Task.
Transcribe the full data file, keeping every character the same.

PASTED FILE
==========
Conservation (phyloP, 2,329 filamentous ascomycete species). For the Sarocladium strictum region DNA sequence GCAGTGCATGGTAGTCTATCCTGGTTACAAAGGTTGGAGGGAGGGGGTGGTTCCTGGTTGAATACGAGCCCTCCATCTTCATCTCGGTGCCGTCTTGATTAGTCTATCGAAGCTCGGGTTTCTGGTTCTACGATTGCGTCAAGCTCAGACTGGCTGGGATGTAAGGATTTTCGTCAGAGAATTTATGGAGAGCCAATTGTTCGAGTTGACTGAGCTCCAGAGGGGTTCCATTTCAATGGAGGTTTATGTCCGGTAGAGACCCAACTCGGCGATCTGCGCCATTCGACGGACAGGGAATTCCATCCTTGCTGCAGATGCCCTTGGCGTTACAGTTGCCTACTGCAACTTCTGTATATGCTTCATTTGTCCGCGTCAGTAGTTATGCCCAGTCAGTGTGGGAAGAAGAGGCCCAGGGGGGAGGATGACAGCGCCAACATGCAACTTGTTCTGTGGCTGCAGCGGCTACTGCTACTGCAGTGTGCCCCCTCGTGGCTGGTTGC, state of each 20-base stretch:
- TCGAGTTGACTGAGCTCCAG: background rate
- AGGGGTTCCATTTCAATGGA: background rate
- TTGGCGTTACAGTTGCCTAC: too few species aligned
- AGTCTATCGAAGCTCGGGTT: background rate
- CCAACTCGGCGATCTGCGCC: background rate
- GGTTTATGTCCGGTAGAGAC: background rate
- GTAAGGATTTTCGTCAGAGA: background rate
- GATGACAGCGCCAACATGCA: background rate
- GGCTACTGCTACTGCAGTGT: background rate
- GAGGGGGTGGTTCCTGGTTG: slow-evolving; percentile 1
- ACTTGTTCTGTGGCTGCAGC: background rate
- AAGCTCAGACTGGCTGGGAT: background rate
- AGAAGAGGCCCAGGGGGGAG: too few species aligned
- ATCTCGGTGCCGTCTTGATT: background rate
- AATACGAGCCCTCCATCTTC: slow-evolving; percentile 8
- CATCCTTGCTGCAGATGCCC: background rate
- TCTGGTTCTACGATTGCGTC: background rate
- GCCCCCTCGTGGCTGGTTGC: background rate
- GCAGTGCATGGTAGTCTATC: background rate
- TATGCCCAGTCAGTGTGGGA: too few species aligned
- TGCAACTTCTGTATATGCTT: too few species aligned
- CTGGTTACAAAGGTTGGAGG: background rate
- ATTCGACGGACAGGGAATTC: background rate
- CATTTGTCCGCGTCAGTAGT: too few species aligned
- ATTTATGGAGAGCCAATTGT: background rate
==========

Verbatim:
Conservation (phyloP, 2,329 filamentous ascomycete species). For the Sarocladium strictum region DNA sequence GCAGTGCATGGTAGTCTATCCTGGTTACAAAGGTTGGAGGGAGGGGGTGGTTCCTGGTTGAATACGAGCCCTCCATCTTCATCTCGGTGCCGTCTTGATTAGTCTATCGAAGCTCGGGTTTCTGGTTCTACGATTGCGTCAAGCTCAGACTGGCTGGGATGTAAGGATTTTCGTCAGAGAATTTATGGAGAGCCAATTGTTCGAGTTGACTGAGCTCCAGAGGGGTTCCATTTCAATGGAGGTTTATGTCCGGTAGAGACCCAACTCGGCGATCTGCGCCATTCGACGGACAGGGAATTCCATCCTTGCTGCAGATGCCCTTGGCGTTACAGTTGCCTACTGCAACTTCTGTATATGCTTCATTTGTCCGCGTCAGTAGTTATGCCCAGTCAGTGTGGGAAGAAGAGGCCCAGGGGGGAGGATGACAGCGCCAACATGCAACTTGTTCTGTGGCTGCAGCGGCTACTGCTACTGCAGTGTGCCCCCTCGTGGCTGGTTGC, state of each 20-base stretch:
- TCGAGTTGACTGAGCTCCAG: background rate
- AGGGGTTCCATTTCAATGGA: background rate
- TTGGCGTTACAGTTGCCTAC: too few species aligned
- AGTCTATCGAAGCTCGGGTT: background rate
- CCAACTCGGCGATCTGCGCC: background rate
- GGTTTATGTCCGGTAGAGAC: background rate
- GTAAGGATTTTCGTCAGAGA: background rate
- GATGACAGCGCCAACATGCA: background rate
- GGCTACTGCTACTGCAGTGT: background rate
- GAGGGGGTGGTTCCTGGTTG: slow-evolving; percentile 1
- ACTTGTTCTGTGGCTGCAGC: background rate
- AAGCTCAGACTGGCTGGGAT: background rate
- AGAAGAGGCCCAGGGGGGAG: too few species aligned
- ATCTCGGTGCCGTCTTGATT: background rate
- AATACGAGCCCTCCATCTTC: slow-evolving; percentile 8
- CATCCTTGCTGCAGATGCCC: background rate
- TCTGGTTCTACGATTGCGTC: background rate
- GCCCCCTCGTGGCTGGTTGC: background rate
- GCAGTGCATGGTAGTCTATC: background rate
- TATGCCCAGTCAGTGTGGGA: too few species aligned
- TGCAACTTCTGTATATGCTT: too few species aligned
- CTGGTTACAAAGGTTGGAGG: background rate
- ATTCGACGGACAGGGAATTC: background rate
- CATTTGTCCGCGTCAGTAGT: too few species aligned
- ATTTATGGAGAGCCAATTGT: background rate